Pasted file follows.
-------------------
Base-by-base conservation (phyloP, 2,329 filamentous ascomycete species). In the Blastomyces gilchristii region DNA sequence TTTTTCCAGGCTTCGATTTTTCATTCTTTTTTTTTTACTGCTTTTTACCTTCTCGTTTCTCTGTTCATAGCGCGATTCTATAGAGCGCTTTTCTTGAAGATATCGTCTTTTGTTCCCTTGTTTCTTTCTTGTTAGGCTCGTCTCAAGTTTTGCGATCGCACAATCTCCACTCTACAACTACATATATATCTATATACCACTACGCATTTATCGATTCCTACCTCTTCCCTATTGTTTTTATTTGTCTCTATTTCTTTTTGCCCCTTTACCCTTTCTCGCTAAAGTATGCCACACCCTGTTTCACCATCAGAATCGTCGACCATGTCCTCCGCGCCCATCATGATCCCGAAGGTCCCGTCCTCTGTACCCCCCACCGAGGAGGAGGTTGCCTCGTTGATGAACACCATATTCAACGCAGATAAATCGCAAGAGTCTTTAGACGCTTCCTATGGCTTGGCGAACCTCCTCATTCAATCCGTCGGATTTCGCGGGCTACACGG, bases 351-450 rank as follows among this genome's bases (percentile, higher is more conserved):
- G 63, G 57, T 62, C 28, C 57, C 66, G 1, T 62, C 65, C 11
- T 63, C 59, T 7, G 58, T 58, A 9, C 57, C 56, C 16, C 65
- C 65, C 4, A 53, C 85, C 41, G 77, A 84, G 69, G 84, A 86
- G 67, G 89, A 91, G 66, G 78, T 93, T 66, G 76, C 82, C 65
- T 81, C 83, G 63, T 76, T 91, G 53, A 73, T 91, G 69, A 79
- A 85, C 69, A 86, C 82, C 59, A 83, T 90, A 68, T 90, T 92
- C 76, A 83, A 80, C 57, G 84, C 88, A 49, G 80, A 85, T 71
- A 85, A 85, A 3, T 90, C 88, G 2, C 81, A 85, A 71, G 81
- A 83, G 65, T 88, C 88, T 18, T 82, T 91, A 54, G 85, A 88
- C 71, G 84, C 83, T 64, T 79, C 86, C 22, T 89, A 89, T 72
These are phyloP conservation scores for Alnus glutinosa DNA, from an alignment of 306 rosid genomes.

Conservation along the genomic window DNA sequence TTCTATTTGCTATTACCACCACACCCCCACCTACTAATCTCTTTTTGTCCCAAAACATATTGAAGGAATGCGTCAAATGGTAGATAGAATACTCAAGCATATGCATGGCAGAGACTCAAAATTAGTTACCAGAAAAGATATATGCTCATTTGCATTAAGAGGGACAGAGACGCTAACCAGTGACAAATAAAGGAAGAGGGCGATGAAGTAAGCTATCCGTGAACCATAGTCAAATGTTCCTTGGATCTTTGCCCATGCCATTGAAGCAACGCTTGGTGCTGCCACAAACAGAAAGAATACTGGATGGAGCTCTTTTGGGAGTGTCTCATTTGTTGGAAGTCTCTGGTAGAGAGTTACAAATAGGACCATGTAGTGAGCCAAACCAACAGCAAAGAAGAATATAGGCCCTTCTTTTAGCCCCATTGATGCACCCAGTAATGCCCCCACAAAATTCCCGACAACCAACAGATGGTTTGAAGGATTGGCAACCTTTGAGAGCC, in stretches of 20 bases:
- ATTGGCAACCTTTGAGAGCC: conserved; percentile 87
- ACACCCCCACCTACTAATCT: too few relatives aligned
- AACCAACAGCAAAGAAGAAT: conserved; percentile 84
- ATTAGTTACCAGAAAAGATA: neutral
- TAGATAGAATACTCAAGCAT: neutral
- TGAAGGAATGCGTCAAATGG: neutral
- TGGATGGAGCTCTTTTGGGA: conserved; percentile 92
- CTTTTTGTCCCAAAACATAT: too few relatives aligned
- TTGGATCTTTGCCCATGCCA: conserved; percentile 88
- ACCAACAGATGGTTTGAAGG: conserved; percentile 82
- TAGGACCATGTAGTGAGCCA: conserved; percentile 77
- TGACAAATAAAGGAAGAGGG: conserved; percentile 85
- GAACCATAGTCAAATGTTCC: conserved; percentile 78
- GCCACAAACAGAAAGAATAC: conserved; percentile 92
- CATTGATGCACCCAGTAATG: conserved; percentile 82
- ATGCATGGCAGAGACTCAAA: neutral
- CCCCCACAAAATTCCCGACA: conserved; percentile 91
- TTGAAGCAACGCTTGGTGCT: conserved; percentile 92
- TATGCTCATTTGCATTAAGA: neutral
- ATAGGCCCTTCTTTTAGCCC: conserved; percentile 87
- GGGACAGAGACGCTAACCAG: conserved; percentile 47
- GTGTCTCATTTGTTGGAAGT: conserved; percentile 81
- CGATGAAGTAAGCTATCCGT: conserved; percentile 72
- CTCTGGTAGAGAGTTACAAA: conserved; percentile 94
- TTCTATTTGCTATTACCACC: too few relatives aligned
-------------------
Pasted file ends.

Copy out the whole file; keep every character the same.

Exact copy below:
Base-by-base conservation (phyloP, 2,329 filamentous ascomycete species). In the Blastomyces gilchristii region DNA sequence TTTTTCCAGGCTTCGATTTTTCATTCTTTTTTTTTTACTGCTTTTTACCTTCTCGTTTCTCTGTTCATAGCGCGATTCTATAGAGCGCTTTTCTTGAAGATATCGTCTTTTGTTCCCTTGTTTCTTTCTTGTTAGGCTCGTCTCAAGTTTTGCGATCGCACAATCTCCACTCTACAACTACATATATATCTATATACCACTACGCATTTATCGATTCCTACCTCTTCCCTATTGTTTTTATTTGTCTCTATTTCTTTTTGCCCCTTTACCCTTTCTCGCTAAAGTATGCCACACCCTGTTTCACCATCAGAATCGTCGACCATGTCCTCCGCGCCCATCATGATCCCGAAGGTCCCGTCCTCTGTACCCCCCACCGAGGAGGAGGTTGCCTCGTTGATGAACACCATATTCAACGCAGATAAATCGCAAGAGTCTTTAGACGCTTCCTATGGCTTGGCGAACCTCCTCATTCAATCCGTCGGATTTCGCGGGCTACACGG, bases 351-450 rank as follows among this genome's bases (percentile, higher is more conserved):
- G 63, G 57, T 62, C 28, C 57, C 66, G 1, T 62, C 65, C 11
- T 63, C 59, T 7, G 58, T 58, A 9, C 57, C 56, C 16, C 65
- C 65, C 4, A 53, C 85, C 41, G 77, A 84, G 69, G 84, A 86
- G 67, G 89, A 91, G 66, G 78, T 93, T 66, G 76, C 82, C 65
- T 81, C 83, G 63, T 76, T 91, G 53, A 73, T 91, G 69, A 79
- A 85, C 69, A 86, C 82, C 59, A 83, T 90, A 68, T 90, T 92
- C 76, A 83, A 80, C 57, G 84, C 88, A 49, G 80, A 85, T 71
- A 85, A 85, A 3, T 90, C 88, G 2, C 81, A 85, A 71, G 81
- A 83, G 65, T 88, C 88, T 18, T 82, T 91, A 54, G 85, A 88
- C 71, G 84, C 83, T 64, T 79, C 86, C 22, T 89, A 89, T 72
These are phyloP conservation scores for Alnus glutinosa DNA, from an alignment of 306 rosid genomes.

Conservation along the genomic window DNA sequence TTCTATTTGCTATTACCACCACACCCCCACCTACTAATCTCTTTTTGTCCCAAAACATATTGAAGGAATGCGTCAAATGGTAGATAGAATACTCAAGCATATGCATGGCAGAGACTCAAAATTAGTTACCAGAAAAGATATATGCTCATTTGCATTAAGAGGGACAGAGACGCTAACCAGTGACAAATAAAGGAAGAGGGCGATGAAGTAAGCTATCCGTGAACCATAGTCAAATGTTCCTTGGATCTTTGCCCATGCCATTGAAGCAACGCTTGGTGCTGCCACAAACAGAAAGAATACTGGATGGAGCTCTTTTGGGAGTGTCTCATTTGTTGGAAGTCTCTGGTAGAGAGTTACAAATAGGACCATGTAGTGAGCCAAACCAACAGCAAAGAAGAATATAGGCCCTTCTTTTAGCCCCATTGATGCACCCAGTAATGCCCCCACAAAATTCCCGACAACCAACAGATGGTTTGAAGGATTGGCAACCTTTGAGAGCC, in stretches of 20 bases:
- ATTGGCAACCTTTGAGAGCC: conserved; percentile 87
- ACACCCCCACCTACTAATCT: too few relatives aligned
- AACCAACAGCAAAGAAGAAT: conserved; percentile 84
- ATTAGTTACCAGAAAAGATA: neutral
- TAGATAGAATACTCAAGCAT: neutral
- TGAAGGAATGCGTCAAATGG: neutral
- TGGATGGAGCTCTTTTGGGA: conserved; percentile 92
- CTTTTTGTCCCAAAACATAT: too few relatives aligned
- TTGGATCTTTGCCCATGCCA: conserved; percentile 88
- ACCAACAGATGGTTTGAAGG: conserved; percentile 82
- TAGGACCATGTAGTGAGCCA: conserved; percentile 77
- TGACAAATAAAGGAAGAGGG: conserved; percentile 85
- GAACCATAGTCAAATGTTCC: conserved; percentile 78
- GCCACAAACAGAAAGAATAC: conserved; percentile 92
- CATTGATGCACCCAGTAATG: conserved; percentile 82
- ATGCATGGCAGAGACTCAAA: neutral
- CCCCCACAAAATTCCCGACA: conserved; percentile 91
- TTGAAGCAACGCTTGGTGCT: conserved; percentile 92
- TATGCTCATTTGCATTAAGA: neutral
- ATAGGCCCTTCTTTTAGCCC: conserved; percentile 87
- GGGACAGAGACGCTAACCAG: conserved; percentile 47
- GTGTCTCATTTGTTGGAAGT: conserved; percentile 81
- CGATGAAGTAAGCTATCCGT: conserved; percentile 72
- CTCTGGTAGAGAGTTACAAA: conserved; percentile 94
- TTCTATTTGCTATTACCACC: too few relatives aligned